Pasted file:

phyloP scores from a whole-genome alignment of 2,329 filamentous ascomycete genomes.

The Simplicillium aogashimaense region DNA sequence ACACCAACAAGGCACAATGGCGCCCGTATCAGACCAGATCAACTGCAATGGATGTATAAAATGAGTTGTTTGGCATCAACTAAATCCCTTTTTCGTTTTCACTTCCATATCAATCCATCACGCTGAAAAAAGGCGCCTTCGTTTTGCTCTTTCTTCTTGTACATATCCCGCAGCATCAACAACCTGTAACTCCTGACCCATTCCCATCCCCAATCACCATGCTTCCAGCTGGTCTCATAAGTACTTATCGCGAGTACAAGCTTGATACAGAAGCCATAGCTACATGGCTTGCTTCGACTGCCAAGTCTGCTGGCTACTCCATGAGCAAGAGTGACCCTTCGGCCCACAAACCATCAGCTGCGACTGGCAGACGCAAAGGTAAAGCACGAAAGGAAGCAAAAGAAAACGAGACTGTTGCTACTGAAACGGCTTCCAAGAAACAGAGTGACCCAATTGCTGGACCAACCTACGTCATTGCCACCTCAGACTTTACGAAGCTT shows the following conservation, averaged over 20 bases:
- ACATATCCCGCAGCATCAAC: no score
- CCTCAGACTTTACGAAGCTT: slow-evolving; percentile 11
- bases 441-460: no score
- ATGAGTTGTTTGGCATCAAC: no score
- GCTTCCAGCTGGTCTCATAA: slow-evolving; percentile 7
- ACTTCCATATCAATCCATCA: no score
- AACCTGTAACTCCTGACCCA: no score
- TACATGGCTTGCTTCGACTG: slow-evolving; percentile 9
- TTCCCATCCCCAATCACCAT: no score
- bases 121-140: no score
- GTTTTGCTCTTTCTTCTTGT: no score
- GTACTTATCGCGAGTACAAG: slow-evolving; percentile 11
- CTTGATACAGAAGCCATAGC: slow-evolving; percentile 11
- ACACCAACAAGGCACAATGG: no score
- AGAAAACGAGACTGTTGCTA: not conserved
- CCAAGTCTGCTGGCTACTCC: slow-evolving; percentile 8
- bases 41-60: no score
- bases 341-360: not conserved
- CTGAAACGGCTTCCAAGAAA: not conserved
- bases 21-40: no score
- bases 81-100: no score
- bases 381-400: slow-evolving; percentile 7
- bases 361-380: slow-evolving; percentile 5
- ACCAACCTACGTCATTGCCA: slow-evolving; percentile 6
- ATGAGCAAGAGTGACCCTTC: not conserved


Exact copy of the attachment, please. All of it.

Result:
phyloP scores from a whole-genome alignment of 2,329 filamentous ascomycete genomes.

The Simplicillium aogashimaense region DNA sequence ACACCAACAAGGCACAATGGCGCCCGTATCAGACCAGATCAACTGCAATGGATGTATAAAATGAGTTGTTTGGCATCAACTAAATCCCTTTTTCGTTTTCACTTCCATATCAATCCATCACGCTGAAAAAAGGCGCCTTCGTTTTGCTCTTTCTTCTTGTACATATCCCGCAGCATCAACAACCTGTAACTCCTGACCCATTCCCATCCCCAATCACCATGCTTCCAGCTGGTCTCATAAGTACTTATCGCGAGTACAAGCTTGATACAGAAGCCATAGCTACATGGCTTGCTTCGACTGCCAAGTCTGCTGGCTACTCCATGAGCAAGAGTGACCCTTCGGCCCACAAACCATCAGCTGCGACTGGCAGACGCAAAGGTAAAGCACGAAAGGAAGCAAAAGAAAACGAGACTGTTGCTACTGAAACGGCTTCCAAGAAACAGAGTGACCCAATTGCTGGACCAACCTACGTCATTGCCACCTCAGACTTTACGAAGCTT shows the following conservation, averaged over 20 bases:
- ACATATCCCGCAGCATCAAC: no score
- CCTCAGACTTTACGAAGCTT: slow-evolving; percentile 11
- bases 441-460: no score
- ATGAGTTGTTTGGCATCAAC: no score
- GCTTCCAGCTGGTCTCATAA: slow-evolving; percentile 7
- ACTTCCATATCAATCCATCA: no score
- AACCTGTAACTCCTGACCCA: no score
- TACATGGCTTGCTTCGACTG: slow-evolving; percentile 9
- TTCCCATCCCCAATCACCAT: no score
- bases 121-140: no score
- GTTTTGCTCTTTCTTCTTGT: no score
- GTACTTATCGCGAGTACAAG: slow-evolving; percentile 11
- CTTGATACAGAAGCCATAGC: slow-evolving; percentile 11
- ACACCAACAAGGCACAATGG: no score
- AGAAAACGAGACTGTTGCTA: not conserved
- CCAAGTCTGCTGGCTACTCC: slow-evolving; percentile 8
- bases 41-60: no score
- bases 341-360: not conserved
- CTGAAACGGCTTCCAAGAAA: not conserved
- bases 21-40: no score
- bases 81-100: no score
- bases 381-400: slow-evolving; percentile 7
- bases 361-380: slow-evolving; percentile 5
- ACCAACCTACGTCATTGCCA: slow-evolving; percentile 6
- ATGAGCAAGAGTGACCCTTC: not conserved